[Coral-List] [Coral List] Coral nomenclature/taxonomy

VassilZlatarski at aol.com VassilZlatarski at aol.com
Tue Feb 3 17:29:30 EST 2004

[Coral-List] Coral nomenclature/taxonomy
Dear Listers,
Somehow our non-Caribbean colleagues were exonerated from the heat of the 
discussion and I imagine their enjoyment.
Instead of focusing only on the saga of Montastraea annularis s. l. why do 
not we try to look for the roots of the problem and how can we fix it?  
Personally, I am a victim of this problem because of the time factor. Thirty or forty 
years ago, when I made my first steps in nomenclature and taxonomy, I was not 
able to use the tremendous enrichment of the scleractinian knowledge achieved 
during last two decades.  Recently I have tried to update my understandings 
and I prepared a university course/workshop on Scleractinian Low-Level Taxonomy 
where I gratefully faced challenging unbiased questions.
Why is the scleractinian species is so troubling, and may we simplify the 
problem?  The difficulty in defining the scleractinian species may be attributed 
to two factors:  the objective nature of these elusive organisms, and the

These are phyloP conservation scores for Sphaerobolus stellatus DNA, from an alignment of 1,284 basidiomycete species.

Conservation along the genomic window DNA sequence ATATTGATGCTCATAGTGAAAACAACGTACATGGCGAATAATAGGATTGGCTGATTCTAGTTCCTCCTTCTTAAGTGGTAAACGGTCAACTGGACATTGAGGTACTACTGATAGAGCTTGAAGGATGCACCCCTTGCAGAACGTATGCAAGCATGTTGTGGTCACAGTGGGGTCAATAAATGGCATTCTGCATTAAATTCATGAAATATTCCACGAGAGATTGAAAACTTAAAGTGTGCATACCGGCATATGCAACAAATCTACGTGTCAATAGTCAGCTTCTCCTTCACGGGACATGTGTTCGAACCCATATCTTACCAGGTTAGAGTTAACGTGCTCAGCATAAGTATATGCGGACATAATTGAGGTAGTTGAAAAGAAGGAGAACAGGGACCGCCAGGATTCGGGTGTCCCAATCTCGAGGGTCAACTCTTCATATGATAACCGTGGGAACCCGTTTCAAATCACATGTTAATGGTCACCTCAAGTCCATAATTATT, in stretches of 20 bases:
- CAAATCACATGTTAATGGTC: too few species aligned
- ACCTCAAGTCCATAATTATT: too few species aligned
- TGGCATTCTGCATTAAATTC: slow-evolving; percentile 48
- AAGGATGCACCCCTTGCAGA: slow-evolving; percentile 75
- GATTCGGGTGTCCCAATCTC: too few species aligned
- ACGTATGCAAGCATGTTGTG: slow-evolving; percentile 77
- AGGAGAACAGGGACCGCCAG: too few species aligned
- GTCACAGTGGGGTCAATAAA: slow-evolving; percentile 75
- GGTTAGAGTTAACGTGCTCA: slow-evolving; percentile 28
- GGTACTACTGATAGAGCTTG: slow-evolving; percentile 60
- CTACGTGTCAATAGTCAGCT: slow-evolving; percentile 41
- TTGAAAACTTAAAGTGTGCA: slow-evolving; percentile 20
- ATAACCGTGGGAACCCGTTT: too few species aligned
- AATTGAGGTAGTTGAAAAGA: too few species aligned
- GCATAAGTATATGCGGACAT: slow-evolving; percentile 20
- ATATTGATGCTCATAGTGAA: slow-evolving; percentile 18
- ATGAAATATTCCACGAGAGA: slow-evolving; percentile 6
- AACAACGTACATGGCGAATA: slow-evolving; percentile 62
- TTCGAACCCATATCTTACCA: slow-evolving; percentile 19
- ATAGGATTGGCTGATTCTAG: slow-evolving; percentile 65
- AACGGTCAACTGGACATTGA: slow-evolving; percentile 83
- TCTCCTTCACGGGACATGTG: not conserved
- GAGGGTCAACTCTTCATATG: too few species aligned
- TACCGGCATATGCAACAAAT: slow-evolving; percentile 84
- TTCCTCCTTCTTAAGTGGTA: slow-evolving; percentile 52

subjective impact of us as researchers.  Because coral nature is, except within 
the narrow boundaries of certain controlled experiments, independent of our 
will, our only hope for developing a more objective concept lies in striving for 
improved researcher techniques and approaches.  There are three areas in which 
our subjective impact may hinder resolution of the scleractinian species - 
nomenclature (N), ethics (E) and taxonomy (T) - and shifts in these three 
paradigms will lead to more objective results.  This focus on NET results requires 
introspection on the personal, inter-colleague and international levels.  The 
International Code of Zoological Nomenclature offers a tool for regulating 
nomenclature procedures, but it has been troublingly ignored recently.  Ethical 
issues require appeals to our conscience, study of the existing material and 
publications, recognition of the necessity of publishing following peer review by 
specialists and use of quality tests. Taxonomy is a long process starting with 
sampling, which can be the first Achilles heel if it does not represent all 
kinds and levels of variability.  I will not go further.  The taxonomy can be 
facilitated by constantly updated species notions and a holistic approach.  
Present-day knowledge on extant and fossil Scleractinia suggests that eleven 
variables be taken into account in defining species.
Our colleguium may contribute considerably by reducing the subjective impact. 
 I believe that this discussion has been followed widely and it will be great 
to hear from specialists globally, from the respected colleagues, veterans, 
new pioneers and grant-recipients. Why not to try to define the future 
strategies for scleractinian taxonomic research?

With best wishes,
Vassil Zlatarski
131Fales Rd.,
Bristol, RI 02809

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